Democracy, action, and the Internet after 9/11

Deana A. Rohlinger, Jordan Brown

Research output: Contribution to journalArticlepeer-review

35 Scopus citations


This study examines the role of the Internet in challenging the state after 9/11. Drawing on interview data with members of the Internet-based group and participant observation data collected at MoveOn events, the authors argue that the Internet provides citizens an opportunity to lodge democratic challenges against the state during hostile political climates. There are at least three features of the Internet that make it a useful tool for challengers after political shocks such as 9/11: (a) it provides a free space for challengers to form oppositional points of view away from dominant groups; (b) it allows individuals to participate anonymously and, thus, buffers challengers from the high costs of activism; and (c) it moves challenges from the virtual to the real world by engaging citizens in intermediary forms of activism. In short, the Internet engages individuals in a broader range of activities-and this has important implications for democratic processes.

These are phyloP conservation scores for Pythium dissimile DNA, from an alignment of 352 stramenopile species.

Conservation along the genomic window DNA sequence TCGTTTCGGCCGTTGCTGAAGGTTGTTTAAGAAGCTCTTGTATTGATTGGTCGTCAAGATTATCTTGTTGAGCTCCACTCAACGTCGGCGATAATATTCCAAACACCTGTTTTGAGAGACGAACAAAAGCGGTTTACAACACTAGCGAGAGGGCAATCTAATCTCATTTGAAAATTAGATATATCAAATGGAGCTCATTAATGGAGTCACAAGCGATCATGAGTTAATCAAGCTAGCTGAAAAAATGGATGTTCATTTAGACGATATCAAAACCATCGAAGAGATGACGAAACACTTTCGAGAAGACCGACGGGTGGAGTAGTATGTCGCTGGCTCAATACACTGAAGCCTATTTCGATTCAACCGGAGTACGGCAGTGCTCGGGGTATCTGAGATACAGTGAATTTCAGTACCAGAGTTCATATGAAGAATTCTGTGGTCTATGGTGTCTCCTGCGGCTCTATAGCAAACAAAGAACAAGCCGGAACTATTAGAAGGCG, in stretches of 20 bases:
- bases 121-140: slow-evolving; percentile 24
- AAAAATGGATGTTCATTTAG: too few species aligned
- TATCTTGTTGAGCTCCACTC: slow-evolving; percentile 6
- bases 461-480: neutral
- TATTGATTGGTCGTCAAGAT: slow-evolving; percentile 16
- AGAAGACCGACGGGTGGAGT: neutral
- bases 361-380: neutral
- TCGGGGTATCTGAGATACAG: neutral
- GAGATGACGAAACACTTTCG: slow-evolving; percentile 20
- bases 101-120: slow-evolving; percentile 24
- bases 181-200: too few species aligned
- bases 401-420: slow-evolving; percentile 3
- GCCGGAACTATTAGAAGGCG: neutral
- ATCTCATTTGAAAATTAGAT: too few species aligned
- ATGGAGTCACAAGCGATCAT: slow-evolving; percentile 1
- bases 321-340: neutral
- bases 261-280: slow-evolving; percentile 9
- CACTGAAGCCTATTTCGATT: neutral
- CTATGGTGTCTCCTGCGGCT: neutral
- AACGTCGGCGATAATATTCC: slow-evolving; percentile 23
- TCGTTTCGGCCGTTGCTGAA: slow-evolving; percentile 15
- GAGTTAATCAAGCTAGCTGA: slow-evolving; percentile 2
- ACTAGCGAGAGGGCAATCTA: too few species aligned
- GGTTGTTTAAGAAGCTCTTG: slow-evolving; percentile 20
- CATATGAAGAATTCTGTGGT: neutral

Original languageEnglish
Pages (from-to)133-150
Number of pages18
JournalAmerican Behavioral Scientist
Issue number1
StatePublished - Sep 2009


  • Activism
  • Democracy
  • Internet
  • Mass media

ASJC Scopus subject areas

  • Social Psychology
  • Cultural Studies
  • Education
  • Sociology and Political Science
  • Social Sciences (all)


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